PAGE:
Curing Diabetes

David Mendosa Health Guide February 28, 2008
  • "I was watching some doctors on TV recently where a couple of overweight people with diabetes had three months to see whether they could reduce their weight through good nutrition and exercise," Gita in Australia emailed me this week. "These people achieved their goals and in describing the results, the doctors made the comment that, 'They didn't have diabetes any more.'"

    Gita had thought that there is no cure for diabetes. So she searched the Internet and found other doctors who claim that they can reverse it.

    Since Gita was still appropriately skeptical, she wrote me. I replied:

    If a doctor thoroughly examined me today, he would find absolutely no evidence that I have diabetes (normal A1C, normal weight, normal cholesterol, normal blood pressure, no complications, no diabetes drugs). While it doesn't look like I have diabetes, I act like I do, so it won't return. I absolutely must adhere to the best principles of diabetes management to minimize the chances of recurrence.

    There is no cure.

    The most that I will claim for myself and for anyone who has his or her diabetes absolutely under control is that it is in remission. The word "reversing" is not precise enough for me.

    If I had type 1 diabetes, all my efforts would not have put my diabetes into remission. That's because,
    based on current understanding, type 1s have lost all their beta cells in their pancreas and nothing can replace them short of a transplant, which would require them to take dangerous immunosuppressive drugs for the rest of their lives.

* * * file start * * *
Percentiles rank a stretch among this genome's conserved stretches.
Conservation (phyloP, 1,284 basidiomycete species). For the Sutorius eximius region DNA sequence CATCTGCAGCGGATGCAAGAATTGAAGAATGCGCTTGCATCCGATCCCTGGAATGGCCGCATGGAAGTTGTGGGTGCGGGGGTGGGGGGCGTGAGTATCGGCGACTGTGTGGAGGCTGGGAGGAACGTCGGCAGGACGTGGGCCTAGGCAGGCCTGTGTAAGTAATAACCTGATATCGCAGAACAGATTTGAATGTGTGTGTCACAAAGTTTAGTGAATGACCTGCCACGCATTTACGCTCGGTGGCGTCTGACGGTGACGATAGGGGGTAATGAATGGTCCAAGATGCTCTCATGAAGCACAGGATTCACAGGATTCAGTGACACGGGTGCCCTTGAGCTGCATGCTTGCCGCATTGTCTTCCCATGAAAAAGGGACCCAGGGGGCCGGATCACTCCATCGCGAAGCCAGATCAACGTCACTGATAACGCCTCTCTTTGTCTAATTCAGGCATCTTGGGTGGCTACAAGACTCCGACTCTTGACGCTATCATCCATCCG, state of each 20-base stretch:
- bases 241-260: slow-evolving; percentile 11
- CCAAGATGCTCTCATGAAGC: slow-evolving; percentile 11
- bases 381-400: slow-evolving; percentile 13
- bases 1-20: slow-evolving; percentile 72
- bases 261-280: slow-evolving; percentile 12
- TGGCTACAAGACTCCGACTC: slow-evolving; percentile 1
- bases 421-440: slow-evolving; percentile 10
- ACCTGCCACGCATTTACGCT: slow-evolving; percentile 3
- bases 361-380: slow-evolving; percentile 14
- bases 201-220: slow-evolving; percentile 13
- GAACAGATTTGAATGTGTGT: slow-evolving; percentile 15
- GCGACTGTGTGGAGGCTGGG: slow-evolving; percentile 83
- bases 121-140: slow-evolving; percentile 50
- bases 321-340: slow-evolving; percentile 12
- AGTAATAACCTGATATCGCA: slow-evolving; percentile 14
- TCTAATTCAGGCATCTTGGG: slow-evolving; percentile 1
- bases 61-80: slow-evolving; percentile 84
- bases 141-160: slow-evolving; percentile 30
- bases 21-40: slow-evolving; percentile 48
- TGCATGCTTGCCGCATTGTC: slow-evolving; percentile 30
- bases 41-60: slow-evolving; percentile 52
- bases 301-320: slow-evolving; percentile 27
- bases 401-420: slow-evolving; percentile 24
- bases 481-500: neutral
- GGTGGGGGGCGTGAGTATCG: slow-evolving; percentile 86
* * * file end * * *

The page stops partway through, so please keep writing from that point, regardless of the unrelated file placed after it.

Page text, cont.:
But I have type 2 diabetes, which is by far more common than type 1. There are two problems with type 2, which is why I call it a "two-hit disease."

    Generally, the first problem that develops is insulin resistance in the cells of our bodies. So 
    the pancreas must secrete more and more insulin in an attempt to get the insulin to transport glucose into the cells where we need it. Then, even before diabetes develops, these people -- who we say have pre-diabetes or the metabolic syndrome -- start to burn out their beta cells. They lose some of the beta cells in their pancreas, although not all of them (or essentially all of them) as type 1s do.

    It is the insulin resistance that is reversible.

    But we have absolutely no evidence in living people that any of the things that I did to put my diabetes into remission or those doctors did with the overweight
    people on the TV show that you saw will help to regenerate those dead beta cells. So people like me have to be extremely careful in our weight management and exercise lifestyle since we are essentially running on a gas tank that is nearly running out.

    That said, there is some test tube evidence that we might be able to regenerate beta cells now or in the near future. This beta cell neogenesis might possibly be a huge side effect of taking the drug Byetta (and possibly some other drugs including insulin and Symlin), which I took for two years. It also looks like it might be occurring when tested in animals, but humans are a bit different from them.

  • This problem is the Heisenberg principle -- that you can't measure something without changing it. Most likely, the only way that we have to measure beta cell neogenesis is probably through an autopsy. For some personal reason, no one has volunteered.